Representational image. | Image Courtesy: Economic Times
The death of a 38-year-old person, who visited Qatar recently, in Munger District in Bihar has given jitters to the people, resulting in rumour mongering and ostracism of the migrant labourers in their native villages. In this context, the Bihar Government has ordered these migrant workers to stay at the local schools. In its letter to District Magistrates, Principal Secretary (Home) Aamir Subhani ordered that the administration must make necessary arrangements for the stay of the migrant workers in government schools and panchayat buildings.
Meanwhile, the medical experts in the state are of the opinion that the state may not report the exact number of cases of coronavirus-infected patients owing to the lack of diagnostic testing kits and dismal health infrastructure. Presently, Bihar has just two centres, Rajendra Memorial Research Institute of Medical Sciences in Patna and Darbhanga Medical College and Hospital, to test the suspected patients of COVID-19. The state has reportedly received 1500 diagnostic testing kits from the National Institute of Virology. The severity of the situation could be gauged from the fact that the additional district magistrate of Bhagalpur had to reportedly wait for hours to get his wife tested for COVID-19.
In a letter written to the Superintendent of the Nalanda Medical College Hospital, the junior doctors of the hospital said that they have already started showing symptoms of infections from COVID-19 and must be sent to 15-day quarantine. The letter read, "Most of the junior residents working in hospital premises in OPD, emergency and wards have already been exposed to Covid-19 positive patients and many of us have started showing symptoms of the flu including sore throat, fever and cough. As a result of which we have been advised to go for home quarantine for a period of 15 days."
A junior doctor, who requested anonymity, said, "We saw a few positive cases in the hospital and doctors are now showing symptoms like fever and cough. Thus, we have asked the superintendent to let us quarantine. The authorities are not providing us with basic equipment like gloves, N95 masks and hazmat suits. This is very distressing."
Talking to NewsClick, Dr Shakeel Ahmad, a public health activist in the state, said that transparency has emerged as a crucial issue in these distressing times. He said, “The government is acting like a one-way channel where it is only communicating what it wants to. There is no communication about the number of beds, ventilators or intensive care units (ICUs) reserved for the patients. The doctors, nurses, and other paramedical staff are battling this intense situation without their Personal Protective Equipment (PPE) such as masks, gloves or bodysuits."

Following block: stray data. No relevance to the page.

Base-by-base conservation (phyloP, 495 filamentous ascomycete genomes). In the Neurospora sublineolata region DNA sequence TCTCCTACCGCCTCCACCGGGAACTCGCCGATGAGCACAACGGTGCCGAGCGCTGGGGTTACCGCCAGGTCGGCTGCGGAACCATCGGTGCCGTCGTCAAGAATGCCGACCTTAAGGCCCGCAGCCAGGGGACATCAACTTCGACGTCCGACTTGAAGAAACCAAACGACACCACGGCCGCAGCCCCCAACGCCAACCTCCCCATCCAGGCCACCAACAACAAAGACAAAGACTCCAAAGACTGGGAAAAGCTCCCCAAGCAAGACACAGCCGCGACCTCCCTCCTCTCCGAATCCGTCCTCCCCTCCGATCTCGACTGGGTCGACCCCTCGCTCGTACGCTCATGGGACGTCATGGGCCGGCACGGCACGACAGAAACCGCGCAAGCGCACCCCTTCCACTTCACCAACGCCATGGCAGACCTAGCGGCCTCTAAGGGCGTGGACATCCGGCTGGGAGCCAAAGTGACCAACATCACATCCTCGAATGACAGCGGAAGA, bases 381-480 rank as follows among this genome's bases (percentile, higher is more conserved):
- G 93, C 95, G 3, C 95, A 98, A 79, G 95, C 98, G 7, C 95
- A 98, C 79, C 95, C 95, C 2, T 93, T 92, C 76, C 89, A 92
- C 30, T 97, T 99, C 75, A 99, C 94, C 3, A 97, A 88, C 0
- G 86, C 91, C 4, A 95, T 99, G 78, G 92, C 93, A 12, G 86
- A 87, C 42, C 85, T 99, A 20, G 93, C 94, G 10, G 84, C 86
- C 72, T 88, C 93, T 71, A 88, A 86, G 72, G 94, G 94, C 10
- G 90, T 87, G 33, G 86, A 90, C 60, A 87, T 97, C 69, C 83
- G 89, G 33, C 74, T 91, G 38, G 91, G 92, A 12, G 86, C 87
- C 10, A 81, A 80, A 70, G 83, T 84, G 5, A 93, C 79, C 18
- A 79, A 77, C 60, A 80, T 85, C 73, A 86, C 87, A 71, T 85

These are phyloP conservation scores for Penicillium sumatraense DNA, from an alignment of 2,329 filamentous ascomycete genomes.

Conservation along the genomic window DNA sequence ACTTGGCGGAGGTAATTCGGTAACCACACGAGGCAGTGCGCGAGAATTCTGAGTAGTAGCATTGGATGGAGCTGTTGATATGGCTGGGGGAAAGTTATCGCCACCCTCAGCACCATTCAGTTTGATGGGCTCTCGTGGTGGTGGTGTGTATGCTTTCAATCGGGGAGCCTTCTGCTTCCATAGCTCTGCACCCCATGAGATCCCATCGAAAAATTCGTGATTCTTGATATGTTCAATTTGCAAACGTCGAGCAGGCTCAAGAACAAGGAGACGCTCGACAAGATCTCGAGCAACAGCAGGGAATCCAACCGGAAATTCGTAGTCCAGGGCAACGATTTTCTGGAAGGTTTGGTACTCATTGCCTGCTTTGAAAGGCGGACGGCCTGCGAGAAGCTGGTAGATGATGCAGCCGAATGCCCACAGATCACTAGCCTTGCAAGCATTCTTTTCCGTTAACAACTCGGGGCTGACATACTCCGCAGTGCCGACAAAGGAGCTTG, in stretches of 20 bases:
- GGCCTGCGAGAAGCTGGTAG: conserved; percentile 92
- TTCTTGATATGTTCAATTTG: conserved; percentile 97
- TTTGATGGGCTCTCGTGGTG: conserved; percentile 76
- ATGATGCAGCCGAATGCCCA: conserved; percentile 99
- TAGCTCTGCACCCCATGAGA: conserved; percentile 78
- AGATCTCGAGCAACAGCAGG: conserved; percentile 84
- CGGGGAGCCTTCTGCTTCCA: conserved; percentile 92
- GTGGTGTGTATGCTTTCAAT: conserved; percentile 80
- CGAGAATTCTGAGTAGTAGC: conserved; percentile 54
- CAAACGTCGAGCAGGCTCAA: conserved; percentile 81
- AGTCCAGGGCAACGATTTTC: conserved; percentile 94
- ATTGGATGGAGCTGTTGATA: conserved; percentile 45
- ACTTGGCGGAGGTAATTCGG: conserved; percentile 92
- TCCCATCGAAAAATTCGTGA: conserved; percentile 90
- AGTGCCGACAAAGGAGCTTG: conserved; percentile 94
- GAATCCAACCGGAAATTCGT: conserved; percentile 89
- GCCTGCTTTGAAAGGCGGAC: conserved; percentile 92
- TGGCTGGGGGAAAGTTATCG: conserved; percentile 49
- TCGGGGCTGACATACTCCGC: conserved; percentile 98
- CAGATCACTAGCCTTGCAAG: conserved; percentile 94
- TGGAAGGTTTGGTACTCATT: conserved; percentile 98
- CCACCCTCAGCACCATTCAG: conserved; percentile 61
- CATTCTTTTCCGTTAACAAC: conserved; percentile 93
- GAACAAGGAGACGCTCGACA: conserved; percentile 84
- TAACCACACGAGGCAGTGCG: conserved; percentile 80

He added, “What we are witnessing is that the entire thought process is derailed. The experience suggests that the infected persons must be isolated, tested, treated while tracing the people the patient might have infected. What the central and state governments are suggesting is that isolation is the only solution. But, it is not.”
“As far as health infrastructure is concerned, everybody knows it is in tatters. What we are hearing is that the government has conducted, so far, only 225 tests in the state. While RMRI has about 1000 kits, DMCH has only 500 kits. The problem is that the biggest brunt will be borne by the working class. The current mechanism provides relief for ration card holders. But a large population living in the slums does not hold ration cards," said Ahmad.
When it comes to crucial health indicators, Bihar is one of the worst performers in the country with its figures much lower than even the national average.
Reports suggest that the state has a shortage of 1,210 sub-centres, 131 primary health centres (PHCs), and 389 community health centres (CHCs). Another 2018 report by the Comptroller and Auditor General (CAG) said that improved healthcare facilities could not be provided because of project delays. “Completion of 75 CHCs was delayed by one to 33 months. Further, 11 CHCs were incomplete even after the delay of one to 36 months, due to non-availability of dispute-free land and slow execution of work. Consequently, there was a delay in the completion of 86 CHCs, which delayed the intended objective of providing improved healthcare facilities,” it read.
NewsClick repeatedly tried to reach the state nodal officer for COVID-19, Dr Ragini Mishra, for her comments, but she remained unavailable.
Also read: COVID-19 Crisis: Shortage of PPE Will Endanger Health Workers’ Lives